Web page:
Near the tiny village of Derweze, Turkmenistan, is a huge open firepit, burning 24 hours a day, that the local residents call “The Gateway to Hell”–and are hoping to turn into a tourist attraction.
The Derweze Gateway to Hell
Until the collapse of the Soviet Union, Turkmenistan was a part of the USSR. Located far from the centers of Soviet economic and political power, the province was mostly ignored by Moscow.
But in 1971, the Soviet government sent a team to the inhospitable Karakum Desert region of Turkmenistan to search for natural gas. One spot, about four miles away from the tiny village of Derweze, looked particularly promising, and Soviet geologists decided to drill a test well. It revealed a huge deposit. But before a production well could be drilled, disaster struck: the drilling camp was located over a large underground cavity, like a sinkhole, and the thin crust at the surface broke and collapsed, leaving a gaping crater 230 feet wide and 65 feet deep. And, it quickly became apparent, the cracks inside the crater were leaking large amounts of toxic and explosive methane gas.
Since the methane posed a potential hazard to the 250 residents of the village of Derweze, the Soviets debated for a time about what to do, in the end deciding that it would be quickest and safest to ignite the methane and let the gas burn itself out. So a Russian geologist tossed a live hand grenade over the edge of the crater and ran.
Within minutes, the entire crater was aflame as the escaping methane burned like a huge natural gas stove. The Soviet geologists had assumed that the methane supply would burn itself up in a few days. They were enormously wrong. The open flames continued to burn for weeks, then months, then years, as natural gas continued to seep out from underground and ignite. In 1991, when the Soviet Union disappeared, the Derweze pit was still on fire–and it still burns today, 44 years after it started. Since “Derweze” means “gateway” in the local language, the flaming crater became known as “The Gateway to Hell”.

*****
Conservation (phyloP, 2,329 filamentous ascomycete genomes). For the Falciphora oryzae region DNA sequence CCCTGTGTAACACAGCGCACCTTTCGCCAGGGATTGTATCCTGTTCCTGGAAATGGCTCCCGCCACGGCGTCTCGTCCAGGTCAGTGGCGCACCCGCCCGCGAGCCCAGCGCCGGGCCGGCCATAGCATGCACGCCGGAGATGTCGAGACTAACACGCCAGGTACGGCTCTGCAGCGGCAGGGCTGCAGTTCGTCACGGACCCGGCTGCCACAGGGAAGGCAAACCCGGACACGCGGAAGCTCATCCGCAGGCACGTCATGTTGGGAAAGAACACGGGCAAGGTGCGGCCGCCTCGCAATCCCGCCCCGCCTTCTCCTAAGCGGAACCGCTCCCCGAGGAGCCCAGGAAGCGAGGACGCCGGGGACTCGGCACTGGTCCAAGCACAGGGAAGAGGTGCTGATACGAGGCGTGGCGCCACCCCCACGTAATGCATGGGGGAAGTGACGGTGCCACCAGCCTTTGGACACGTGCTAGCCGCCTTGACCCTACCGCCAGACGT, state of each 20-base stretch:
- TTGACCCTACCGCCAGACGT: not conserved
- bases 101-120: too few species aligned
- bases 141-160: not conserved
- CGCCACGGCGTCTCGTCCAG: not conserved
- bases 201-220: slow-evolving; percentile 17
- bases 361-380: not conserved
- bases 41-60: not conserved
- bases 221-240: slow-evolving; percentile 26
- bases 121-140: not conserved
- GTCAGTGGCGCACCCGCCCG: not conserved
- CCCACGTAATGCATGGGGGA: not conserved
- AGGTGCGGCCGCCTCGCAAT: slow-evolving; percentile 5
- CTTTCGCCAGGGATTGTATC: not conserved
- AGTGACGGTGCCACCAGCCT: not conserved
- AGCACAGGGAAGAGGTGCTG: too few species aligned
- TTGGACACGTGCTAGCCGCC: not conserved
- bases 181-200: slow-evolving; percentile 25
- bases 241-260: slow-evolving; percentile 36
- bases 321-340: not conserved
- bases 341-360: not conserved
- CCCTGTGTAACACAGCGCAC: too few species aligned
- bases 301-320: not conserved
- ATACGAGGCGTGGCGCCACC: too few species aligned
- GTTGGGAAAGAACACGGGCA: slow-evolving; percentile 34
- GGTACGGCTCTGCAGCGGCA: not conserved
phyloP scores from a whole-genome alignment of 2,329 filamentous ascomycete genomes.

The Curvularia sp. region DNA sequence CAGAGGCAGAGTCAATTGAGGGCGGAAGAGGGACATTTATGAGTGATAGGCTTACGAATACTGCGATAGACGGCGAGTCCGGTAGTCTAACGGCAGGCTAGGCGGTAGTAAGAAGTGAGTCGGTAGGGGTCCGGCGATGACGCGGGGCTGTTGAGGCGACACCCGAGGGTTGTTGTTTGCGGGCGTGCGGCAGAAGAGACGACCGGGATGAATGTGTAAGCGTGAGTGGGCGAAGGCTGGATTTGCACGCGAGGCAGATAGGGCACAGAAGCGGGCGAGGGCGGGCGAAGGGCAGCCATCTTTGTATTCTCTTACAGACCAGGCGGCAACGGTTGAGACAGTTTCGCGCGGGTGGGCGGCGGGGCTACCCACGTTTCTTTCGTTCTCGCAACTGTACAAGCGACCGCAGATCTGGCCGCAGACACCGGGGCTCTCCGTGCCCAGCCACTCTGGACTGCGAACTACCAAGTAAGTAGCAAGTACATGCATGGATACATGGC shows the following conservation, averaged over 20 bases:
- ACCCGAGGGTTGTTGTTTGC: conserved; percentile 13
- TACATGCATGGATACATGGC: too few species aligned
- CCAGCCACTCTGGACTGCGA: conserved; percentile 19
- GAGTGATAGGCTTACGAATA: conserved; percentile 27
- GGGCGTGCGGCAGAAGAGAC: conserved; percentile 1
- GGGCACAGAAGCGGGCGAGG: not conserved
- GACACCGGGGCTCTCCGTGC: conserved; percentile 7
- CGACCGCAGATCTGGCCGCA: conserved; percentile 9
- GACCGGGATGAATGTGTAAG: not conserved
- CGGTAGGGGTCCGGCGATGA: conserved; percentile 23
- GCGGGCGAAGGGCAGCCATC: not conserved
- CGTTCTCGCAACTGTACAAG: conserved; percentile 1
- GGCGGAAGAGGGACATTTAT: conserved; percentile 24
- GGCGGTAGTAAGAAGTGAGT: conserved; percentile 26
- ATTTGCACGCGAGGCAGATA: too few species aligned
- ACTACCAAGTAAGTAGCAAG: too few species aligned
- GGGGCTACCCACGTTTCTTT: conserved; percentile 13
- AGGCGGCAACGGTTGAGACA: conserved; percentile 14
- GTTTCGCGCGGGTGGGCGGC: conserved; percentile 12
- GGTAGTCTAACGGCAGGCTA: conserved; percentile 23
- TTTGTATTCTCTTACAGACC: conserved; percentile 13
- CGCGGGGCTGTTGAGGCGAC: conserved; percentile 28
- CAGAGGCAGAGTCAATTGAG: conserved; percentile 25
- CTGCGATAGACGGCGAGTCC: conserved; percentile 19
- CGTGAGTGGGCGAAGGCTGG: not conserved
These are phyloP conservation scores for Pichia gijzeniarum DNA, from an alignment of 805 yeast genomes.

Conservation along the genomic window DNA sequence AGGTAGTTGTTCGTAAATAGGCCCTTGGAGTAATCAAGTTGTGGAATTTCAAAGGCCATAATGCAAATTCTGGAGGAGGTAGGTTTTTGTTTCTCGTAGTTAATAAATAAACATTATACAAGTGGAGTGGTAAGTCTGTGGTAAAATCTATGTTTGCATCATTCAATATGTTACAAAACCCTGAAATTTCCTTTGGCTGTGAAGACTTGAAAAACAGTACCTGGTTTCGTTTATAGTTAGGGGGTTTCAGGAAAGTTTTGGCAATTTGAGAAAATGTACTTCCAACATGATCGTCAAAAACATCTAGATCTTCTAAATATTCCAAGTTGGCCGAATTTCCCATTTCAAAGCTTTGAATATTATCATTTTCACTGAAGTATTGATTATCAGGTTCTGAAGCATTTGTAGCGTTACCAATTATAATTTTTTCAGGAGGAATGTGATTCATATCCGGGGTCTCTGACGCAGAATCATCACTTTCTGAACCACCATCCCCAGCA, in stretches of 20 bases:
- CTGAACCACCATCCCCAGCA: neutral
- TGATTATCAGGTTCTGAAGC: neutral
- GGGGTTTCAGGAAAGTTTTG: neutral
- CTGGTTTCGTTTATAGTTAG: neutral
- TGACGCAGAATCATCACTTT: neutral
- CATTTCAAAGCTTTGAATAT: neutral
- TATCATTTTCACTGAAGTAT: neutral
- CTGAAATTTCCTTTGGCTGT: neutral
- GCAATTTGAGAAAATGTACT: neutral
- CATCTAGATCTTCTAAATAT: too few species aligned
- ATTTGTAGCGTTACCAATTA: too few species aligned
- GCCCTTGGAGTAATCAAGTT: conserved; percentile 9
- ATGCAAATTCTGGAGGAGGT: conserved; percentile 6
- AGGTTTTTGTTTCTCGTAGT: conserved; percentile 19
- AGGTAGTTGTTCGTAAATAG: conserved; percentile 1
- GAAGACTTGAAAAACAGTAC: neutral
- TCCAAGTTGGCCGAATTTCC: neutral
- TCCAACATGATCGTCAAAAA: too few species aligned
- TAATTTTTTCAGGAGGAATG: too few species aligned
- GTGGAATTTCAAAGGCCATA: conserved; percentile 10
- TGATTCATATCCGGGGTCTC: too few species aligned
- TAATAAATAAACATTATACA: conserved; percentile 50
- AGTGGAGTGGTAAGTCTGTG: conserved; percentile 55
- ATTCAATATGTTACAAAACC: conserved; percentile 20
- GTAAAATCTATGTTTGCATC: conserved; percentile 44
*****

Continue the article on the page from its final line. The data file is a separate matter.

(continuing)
After Turkmenistan’s independence from the now-collapsed USSR, the new government in the city of Ashgabat found that the only workable basis they had available for a national economy was the extraction and sale of the country’s vast natural gas reserves in the Karakum Desert, estimated at hundreds of trillions of cubic feet. By 2010, Turkmenistan was sending over a trillion cubic feet a year to Russia, China, Europe, Iran, India and Pakistan. Turkmenistan President Kurbanguly Berdymukhamedov made plans to increase production to over 8 trillion cubic feet a year by 2030. After visiting the Derweze site, he worried that the Gateway to Hell was burning off valuable natural gas that the country needed for its economy, and ordered that the pit be filled in with sand to smother the fire and put it out.
In reality, the amount of gas being burned in the Pit is minimal compared to the huge underground reserves known to exist, and in any case it was simply impossible to seal over the Pit out in the empty desert, so it was once again simply allowed to burn. But by now, the Turkmenistan government realized that the Gateway to Hell could serve another purpose: as word spread about the spectacular flaming crater in the middle of the desert, tourists from Europe, Iran, and the United States began to arrive, and the little village of Derweze, now with 350 residents, became a travel mecca of sorts. Today, of the 10,000 or so visitors to Turkmenistan each year, several hundred brave the 160-mile trip from Ashgabat, the 120-degree heat in the Karakum Desert, and the danger (the crater rim is unstable and new collapses are not uncommon) to see the Pit at Derweze. The Ministry of Tourism formed a 90,000-hectare nature preserve in the Desert, including the Pit, and is now planning new roads and infrastructure to increase eco-tourism and, it is hoped, establish another industry to bring some foreign cash into the poverty-stricken area.
In 2014, the host of the National Geographic cable TV show “Die Trying”, George Kourounis, successfully made his way to the floor of the Pit, and found heat-loving extremophile bacteria living in the boiling mud.
The Gateway to Hell, meanwhile, continues to burn. No one knows how much longer the methane leak will last.